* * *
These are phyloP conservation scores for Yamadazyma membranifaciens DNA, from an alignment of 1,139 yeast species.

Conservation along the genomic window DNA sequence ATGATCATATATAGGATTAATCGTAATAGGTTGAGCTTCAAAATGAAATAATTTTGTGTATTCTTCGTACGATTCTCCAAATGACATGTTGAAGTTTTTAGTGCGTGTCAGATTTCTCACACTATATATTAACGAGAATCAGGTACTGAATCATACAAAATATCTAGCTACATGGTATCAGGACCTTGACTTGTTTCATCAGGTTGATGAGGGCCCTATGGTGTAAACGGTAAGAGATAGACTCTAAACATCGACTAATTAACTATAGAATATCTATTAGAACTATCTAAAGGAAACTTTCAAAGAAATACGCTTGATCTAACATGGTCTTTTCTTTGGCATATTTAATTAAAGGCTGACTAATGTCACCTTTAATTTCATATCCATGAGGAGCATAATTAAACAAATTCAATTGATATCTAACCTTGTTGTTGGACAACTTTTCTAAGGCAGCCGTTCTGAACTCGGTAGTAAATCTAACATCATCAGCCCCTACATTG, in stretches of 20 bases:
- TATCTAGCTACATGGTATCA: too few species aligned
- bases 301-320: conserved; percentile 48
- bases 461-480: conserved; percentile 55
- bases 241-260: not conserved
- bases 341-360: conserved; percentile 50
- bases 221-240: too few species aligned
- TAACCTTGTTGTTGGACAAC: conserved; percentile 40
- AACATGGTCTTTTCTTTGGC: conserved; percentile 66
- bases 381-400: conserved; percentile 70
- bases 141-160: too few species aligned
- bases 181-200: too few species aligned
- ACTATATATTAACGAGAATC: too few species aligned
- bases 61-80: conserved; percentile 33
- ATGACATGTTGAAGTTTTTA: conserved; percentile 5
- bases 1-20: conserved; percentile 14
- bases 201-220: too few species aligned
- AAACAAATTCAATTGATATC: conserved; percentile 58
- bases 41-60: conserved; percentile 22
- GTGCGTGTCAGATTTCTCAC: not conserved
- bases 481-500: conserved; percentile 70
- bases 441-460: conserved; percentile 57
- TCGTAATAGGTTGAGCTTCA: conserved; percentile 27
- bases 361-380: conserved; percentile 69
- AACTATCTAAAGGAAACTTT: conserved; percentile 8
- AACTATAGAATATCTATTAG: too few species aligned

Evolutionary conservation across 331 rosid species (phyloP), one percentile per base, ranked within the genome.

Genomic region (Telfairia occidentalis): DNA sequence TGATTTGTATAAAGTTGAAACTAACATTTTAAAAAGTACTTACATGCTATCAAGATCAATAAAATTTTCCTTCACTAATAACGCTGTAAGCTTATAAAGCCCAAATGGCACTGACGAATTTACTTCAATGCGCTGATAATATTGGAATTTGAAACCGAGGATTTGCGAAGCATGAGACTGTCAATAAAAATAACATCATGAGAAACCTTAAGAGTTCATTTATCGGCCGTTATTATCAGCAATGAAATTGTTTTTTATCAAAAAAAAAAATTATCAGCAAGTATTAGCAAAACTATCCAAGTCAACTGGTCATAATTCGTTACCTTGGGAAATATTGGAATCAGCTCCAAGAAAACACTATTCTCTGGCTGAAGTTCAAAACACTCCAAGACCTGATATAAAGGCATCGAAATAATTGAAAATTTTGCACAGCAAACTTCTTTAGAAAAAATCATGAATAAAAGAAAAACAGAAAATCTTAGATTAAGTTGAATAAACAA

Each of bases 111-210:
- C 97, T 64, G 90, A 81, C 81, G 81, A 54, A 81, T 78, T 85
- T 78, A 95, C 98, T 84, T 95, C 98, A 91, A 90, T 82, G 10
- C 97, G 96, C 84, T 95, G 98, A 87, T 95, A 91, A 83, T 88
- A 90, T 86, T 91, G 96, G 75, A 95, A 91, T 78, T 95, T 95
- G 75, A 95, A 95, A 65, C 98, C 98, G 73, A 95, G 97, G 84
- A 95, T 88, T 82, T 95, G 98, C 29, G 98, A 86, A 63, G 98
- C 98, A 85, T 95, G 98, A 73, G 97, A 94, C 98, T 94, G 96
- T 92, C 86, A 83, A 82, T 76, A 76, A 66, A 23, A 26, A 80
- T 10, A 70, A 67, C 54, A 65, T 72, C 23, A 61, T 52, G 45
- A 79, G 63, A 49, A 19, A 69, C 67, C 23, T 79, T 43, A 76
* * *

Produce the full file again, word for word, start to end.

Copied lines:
These are phyloP conservation scores for Yamadazyma membranifaciens DNA, from an alignment of 1,139 yeast species.

Conservation along the genomic window DNA sequence ATGATCATATATAGGATTAATCGTAATAGGTTGAGCTTCAAAATGAAATAATTTTGTGTATTCTTCGTACGATTCTCCAAATGACATGTTGAAGTTTTTAGTGCGTGTCAGATTTCTCACACTATATATTAACGAGAATCAGGTACTGAATCATACAAAATATCTAGCTACATGGTATCAGGACCTTGACTTGTTTCATCAGGTTGATGAGGGCCCTATGGTGTAAACGGTAAGAGATAGACTCTAAACATCGACTAATTAACTATAGAATATCTATTAGAACTATCTAAAGGAAACTTTCAAAGAAATACGCTTGATCTAACATGGTCTTTTCTTTGGCATATTTAATTAAAGGCTGACTAATGTCACCTTTAATTTCATATCCATGAGGAGCATAATTAAACAAATTCAATTGATATCTAACCTTGTTGTTGGACAACTTTTCTAAGGCAGCCGTTCTGAACTCGGTAGTAAATCTAACATCATCAGCCCCTACATTG, in stretches of 20 bases:
- TATCTAGCTACATGGTATCA: too few species aligned
- bases 301-320: conserved; percentile 48
- bases 461-480: conserved; percentile 55
- bases 241-260: not conserved
- bases 341-360: conserved; percentile 50
- bases 221-240: too few species aligned
- TAACCTTGTTGTTGGACAAC: conserved; percentile 40
- AACATGGTCTTTTCTTTGGC: conserved; percentile 66
- bases 381-400: conserved; percentile 70
- bases 141-160: too few species aligned
- bases 181-200: too few species aligned
- ACTATATATTAACGAGAATC: too few species aligned
- bases 61-80: conserved; percentile 33
- ATGACATGTTGAAGTTTTTA: conserved; percentile 5
- bases 1-20: conserved; percentile 14
- bases 201-220: too few species aligned
- AAACAAATTCAATTGATATC: conserved; percentile 58
- bases 41-60: conserved; percentile 22
- GTGCGTGTCAGATTTCTCAC: not conserved
- bases 481-500: conserved; percentile 70
- bases 441-460: conserved; percentile 57
- TCGTAATAGGTTGAGCTTCA: conserved; percentile 27
- bases 361-380: conserved; percentile 69
- AACTATCTAAAGGAAACTTT: conserved; percentile 8
- AACTATAGAATATCTATTAG: too few species aligned

Evolutionary conservation across 331 rosid species (phyloP), one percentile per base, ranked within the genome.

Genomic region (Telfairia occidentalis): DNA sequence TGATTTGTATAAAGTTGAAACTAACATTTTAAAAAGTACTTACATGCTATCAAGATCAATAAAATTTTCCTTCACTAATAACGCTGTAAGCTTATAAAGCCCAAATGGCACTGACGAATTTACTTCAATGCGCTGATAATATTGGAATTTGAAACCGAGGATTTGCGAAGCATGAGACTGTCAATAAAAATAACATCATGAGAAACCTTAAGAGTTCATTTATCGGCCGTTATTATCAGCAATGAAATTGTTTTTTATCAAAAAAAAAAATTATCAGCAAGTATTAGCAAAACTATCCAAGTCAACTGGTCATAATTCGTTACCTTGGGAAATATTGGAATCAGCTCCAAGAAAACACTATTCTCTGGCTGAAGTTCAAAACACTCCAAGACCTGATATAAAGGCATCGAAATAATTGAAAATTTTGCACAGCAAACTTCTTTAGAAAAAATCATGAATAAAAGAAAAACAGAAAATCTTAGATTAAGTTGAATAAACAA

Each of bases 111-210:
- C 97, T 64, G 90, A 81, C 81, G 81, A 54, A 81, T 78, T 85
- T 78, A 95, C 98, T 84, T 95, C 98, A 91, A 90, T 82, G 10
- C 97, G 96, C 84, T 95, G 98, A 87, T 95, A 91, A 83, T 88
- A 90, T 86, T 91, G 96, G 75, A 95, A 91, T 78, T 95, T 95
- G 75, A 95, A 95, A 65, C 98, C 98, G 73, A 95, G 97, G 84
- A 95, T 88, T 82, T 95, G 98, C 29, G 98, A 86, A 63, G 98
- C 98, A 85, T 95, G 98, A 73, G 97, A 94, C 98, T 94, G 96
- T 92, C 86, A 83, A 82, T 76, A 76, A 66, A 23, A 26, A 80
- T 10, A 70, A 67, C 54, A 65, T 72, C 23, A 61, T 52, G 45
- A 79, G 63, A 49, A 19, A 69, C 67, C 23, T 79, T 43, A 76